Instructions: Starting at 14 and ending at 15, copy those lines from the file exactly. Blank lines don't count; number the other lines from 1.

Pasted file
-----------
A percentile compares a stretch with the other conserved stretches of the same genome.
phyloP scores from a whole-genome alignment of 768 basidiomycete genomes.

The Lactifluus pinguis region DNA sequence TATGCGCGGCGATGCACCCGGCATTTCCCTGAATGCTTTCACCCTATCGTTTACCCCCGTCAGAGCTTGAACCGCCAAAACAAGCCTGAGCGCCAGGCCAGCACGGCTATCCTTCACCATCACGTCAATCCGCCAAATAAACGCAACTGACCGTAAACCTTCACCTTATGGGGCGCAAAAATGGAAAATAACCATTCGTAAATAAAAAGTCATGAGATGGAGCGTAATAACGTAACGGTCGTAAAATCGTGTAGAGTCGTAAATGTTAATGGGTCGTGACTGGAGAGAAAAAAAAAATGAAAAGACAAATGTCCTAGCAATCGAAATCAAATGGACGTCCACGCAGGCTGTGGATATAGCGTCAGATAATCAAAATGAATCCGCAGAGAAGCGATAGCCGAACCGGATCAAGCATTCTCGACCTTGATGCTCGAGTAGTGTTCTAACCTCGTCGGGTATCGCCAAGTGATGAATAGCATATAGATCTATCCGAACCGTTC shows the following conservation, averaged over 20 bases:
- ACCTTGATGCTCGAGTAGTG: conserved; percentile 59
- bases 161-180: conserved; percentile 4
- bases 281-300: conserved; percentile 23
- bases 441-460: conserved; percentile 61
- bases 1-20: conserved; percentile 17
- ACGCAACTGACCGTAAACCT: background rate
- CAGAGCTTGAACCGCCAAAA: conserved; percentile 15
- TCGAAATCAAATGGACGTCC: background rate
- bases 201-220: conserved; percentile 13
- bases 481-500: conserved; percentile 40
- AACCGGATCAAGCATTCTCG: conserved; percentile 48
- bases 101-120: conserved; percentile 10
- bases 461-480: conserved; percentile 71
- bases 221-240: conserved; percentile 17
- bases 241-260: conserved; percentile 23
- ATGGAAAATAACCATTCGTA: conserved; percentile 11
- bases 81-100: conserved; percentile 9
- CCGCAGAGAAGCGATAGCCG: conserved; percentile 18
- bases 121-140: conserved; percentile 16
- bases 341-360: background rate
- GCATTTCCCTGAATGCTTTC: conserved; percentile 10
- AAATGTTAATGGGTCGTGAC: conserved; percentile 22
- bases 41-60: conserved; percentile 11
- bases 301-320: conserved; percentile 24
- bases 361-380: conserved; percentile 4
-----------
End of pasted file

- AACCGGATCAAGCATTCTCG: conserved; percentile 48
- bases 101-120: conserved; percentile 10